Generally speaking, this overcoming is thus meant to improve the status quo: Rasanayagam speaks of the recreation of mahalla [59]; the marine soldier John mentioned above wants himself and his fellow soldiers to survive the combat. Walford gives in that respect a more metaphorical, hypothetical yet vivid example:

how [would] an astronaut in flight [go] about drinking tea out of a cup – […] he would not succeed in doing so either by raising the cup to his lips or by bending down to it; he could not rely upon the tea remaining stationary unless he moved it. [60]

Through this example, Walford wants to stress the everyday dimension of ideology, and how it does influences our behaviour even in the respect of everyday situations like drinking a cup of tea. However, everyone in these examples are adapting their behaviour [Walford emphasizes that all (volitional) behaviour is effected by ideology [61], which is in line of Bourdieu’s thinking of habitus, for that ideology seems, as other dimension of a person, incorporated in body (and) language, i.e. volitional behaviour.] in order to improve their present condition – they alter their present appearance and improve themselves. Regarding the triangle of society, ideology, and individual, this is decisive, for it indicates that ideology, highly individual and social at the same time, functions as improvement of identity; and if it is changing the identity of individuals, so it does with society, as they are closely interrelated.

PART THREE: Conclusion

Up until now, I have been giving an explanation on Systematic Ideology, followed by an investigation of certain elements of this theory which are crucial for the analysis of the relation of society, the individual and ideology. This essay was mostly concerned with the individual, but took nonetheless the social dimension into account. Major and minor ideologies, the sets of assumptions and the overcoming of limitations of ideologies have been sorted out as crucial elements when it comes to analysing the individual and its relation to society and ideology. Each of them refers to the individual differently. The first, major and minor ideologies, are concerned with the individual’s application of the ideologies. The second, set of assumptions, takes the assumptions that one may have and which are shaped by one’s group (society/culture) into account. The last, overcoming limitations, is an indicator for one’s identity, since it not only describes the transition into another ideology, but also the modification of the individual.

Ideology is inherently positive, for that it promotes improvement, but is based on a negative conception of the present, on discontent with the present society or the present self. To strive for something good, or for something better, is thus crucial to ideology. This could be a reform within politics, as Walford suggests [62], but it could also mean to find a way to drink that tea in outer space, or, for instance, to promote Vegetarianism within a society of carnivores. On the one hand, these examples point out the broad variety of ideology, political, individually as well as a socially. On the other it emphasises the range of interpretation of what is “good” or “better”. As a counterpart example, Vegetarianism may seem as an improvement at first sight, but what if all the carnivores suffer from exceptional iron deficiency?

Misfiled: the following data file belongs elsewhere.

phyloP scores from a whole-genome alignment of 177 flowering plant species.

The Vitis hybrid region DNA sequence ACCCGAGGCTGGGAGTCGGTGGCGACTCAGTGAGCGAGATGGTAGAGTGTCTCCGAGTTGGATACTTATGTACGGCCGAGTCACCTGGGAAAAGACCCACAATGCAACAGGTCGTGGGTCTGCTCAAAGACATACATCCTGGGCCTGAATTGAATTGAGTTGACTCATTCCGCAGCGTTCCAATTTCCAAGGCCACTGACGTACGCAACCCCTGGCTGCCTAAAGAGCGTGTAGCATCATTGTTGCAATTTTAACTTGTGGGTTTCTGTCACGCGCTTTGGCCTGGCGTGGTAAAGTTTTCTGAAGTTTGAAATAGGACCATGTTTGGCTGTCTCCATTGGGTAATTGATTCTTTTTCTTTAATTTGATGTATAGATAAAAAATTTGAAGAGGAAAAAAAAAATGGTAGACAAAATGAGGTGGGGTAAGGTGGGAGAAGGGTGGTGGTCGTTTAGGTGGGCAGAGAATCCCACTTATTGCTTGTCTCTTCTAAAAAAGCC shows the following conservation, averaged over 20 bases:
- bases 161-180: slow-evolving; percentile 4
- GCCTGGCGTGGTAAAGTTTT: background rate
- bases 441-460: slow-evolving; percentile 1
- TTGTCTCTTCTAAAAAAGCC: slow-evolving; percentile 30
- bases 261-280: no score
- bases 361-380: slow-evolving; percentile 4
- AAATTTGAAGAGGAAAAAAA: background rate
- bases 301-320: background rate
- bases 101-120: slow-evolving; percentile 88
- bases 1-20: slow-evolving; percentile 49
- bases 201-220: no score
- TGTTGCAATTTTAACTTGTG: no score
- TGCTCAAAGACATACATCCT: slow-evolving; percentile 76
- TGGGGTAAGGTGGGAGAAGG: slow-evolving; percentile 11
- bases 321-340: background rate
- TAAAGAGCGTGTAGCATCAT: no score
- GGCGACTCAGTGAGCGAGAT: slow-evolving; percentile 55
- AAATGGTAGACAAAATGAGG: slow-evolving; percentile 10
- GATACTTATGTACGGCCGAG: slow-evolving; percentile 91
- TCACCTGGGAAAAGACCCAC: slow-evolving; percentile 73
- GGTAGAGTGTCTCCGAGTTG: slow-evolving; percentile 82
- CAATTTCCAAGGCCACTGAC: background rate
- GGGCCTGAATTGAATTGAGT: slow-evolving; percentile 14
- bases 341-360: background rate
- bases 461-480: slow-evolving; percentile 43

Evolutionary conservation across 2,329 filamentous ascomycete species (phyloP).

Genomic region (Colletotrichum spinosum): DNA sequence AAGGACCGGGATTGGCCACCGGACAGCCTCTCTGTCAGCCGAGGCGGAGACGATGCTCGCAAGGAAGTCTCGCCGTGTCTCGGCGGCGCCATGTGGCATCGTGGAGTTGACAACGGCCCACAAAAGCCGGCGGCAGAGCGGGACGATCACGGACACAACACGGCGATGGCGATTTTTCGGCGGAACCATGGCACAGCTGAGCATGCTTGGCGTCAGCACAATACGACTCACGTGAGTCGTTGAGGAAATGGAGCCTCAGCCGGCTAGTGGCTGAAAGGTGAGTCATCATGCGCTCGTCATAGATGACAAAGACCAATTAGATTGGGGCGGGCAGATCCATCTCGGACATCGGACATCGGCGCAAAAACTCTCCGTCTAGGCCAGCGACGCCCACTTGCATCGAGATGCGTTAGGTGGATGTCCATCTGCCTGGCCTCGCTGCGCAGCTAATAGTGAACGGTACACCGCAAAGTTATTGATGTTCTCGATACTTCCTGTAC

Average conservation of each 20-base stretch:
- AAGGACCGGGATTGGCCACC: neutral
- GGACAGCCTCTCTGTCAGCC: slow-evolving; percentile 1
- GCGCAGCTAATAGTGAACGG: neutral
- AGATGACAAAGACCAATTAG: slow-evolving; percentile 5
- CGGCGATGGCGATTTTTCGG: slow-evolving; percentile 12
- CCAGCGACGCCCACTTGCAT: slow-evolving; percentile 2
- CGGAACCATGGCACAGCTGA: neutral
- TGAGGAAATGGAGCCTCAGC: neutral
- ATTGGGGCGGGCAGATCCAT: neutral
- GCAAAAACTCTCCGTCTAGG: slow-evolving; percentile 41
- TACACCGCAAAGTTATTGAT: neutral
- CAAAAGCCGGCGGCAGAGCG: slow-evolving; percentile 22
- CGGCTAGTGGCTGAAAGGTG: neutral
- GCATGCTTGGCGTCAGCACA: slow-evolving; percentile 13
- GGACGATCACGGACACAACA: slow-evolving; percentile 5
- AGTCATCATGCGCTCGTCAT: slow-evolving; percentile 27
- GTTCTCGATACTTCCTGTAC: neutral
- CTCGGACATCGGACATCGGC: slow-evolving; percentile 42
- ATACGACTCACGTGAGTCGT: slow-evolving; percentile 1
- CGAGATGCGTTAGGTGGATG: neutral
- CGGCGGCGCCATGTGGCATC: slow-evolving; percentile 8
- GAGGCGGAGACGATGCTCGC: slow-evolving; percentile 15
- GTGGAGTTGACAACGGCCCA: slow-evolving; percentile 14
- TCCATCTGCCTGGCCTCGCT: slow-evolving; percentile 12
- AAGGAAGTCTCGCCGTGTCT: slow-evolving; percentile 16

What we took from Walford’s Systematic Ideology as well is that every ideology, within his system, comes with limitations. Transferred to all ideologies that may exist next to the major ones, the strive for improvement appears to be infinite, for within every ideology, limitations are to be expected. At the first sign, this seems a rather unsatisfactory condition. However, a neuro- psychologist would maybe explain this strive with the release of neurotransmitter, for every achieved ideology would probably result in “good” feedback which triggers serotonin. Unfortunately, I am not qualified to make such a hypothesis, but what I wanted to point out is that the connection to the individual mind is evident. The society remains important nonetheless, because what is ultimately valued as “good” is not constructed by the individual alone, but by its connection to and with society.

What is good – ideology as an ideal something – seems to be somewhat above the individual, something that is “ought to be” [63], as I mentioned earlier. Nonetheless, it is evident, throughout this essay and within our own daily lives, that ideology is “down to earth” and present every day: “every time I lift a cup of tea, sit in a chair, or avoid walking in front of a car, my ideology comes into action.” [64]

Looking back at the ongoing process of ideology, its evolution or improvement, and keeping in mind its meaning of it for the individual – that is the improvement of identity – an obvious question seems to be, if a final condition of the ideological self yet exists. Walford gives a guidance to investigate this questions, since two of his stages of ideology serve as examples.

The paradynamic is identified with anarchism, respectively anarchic-socialism, which rejects all preceding development and making distinction only along the distinction of being or not- being anarchist. [65] In reality, this system is dysfunctional, (one) because this movement refuses any kind of cooperation with other ideological groups whom are present, and (two) an anarchist individual therefore cannot apply paradynamic ideology, because it would isolate him/herself from all other generalities, i.e. other ideologies, people, societies etc., but an individual, as we have been establishing above, never stands outside generality. [66]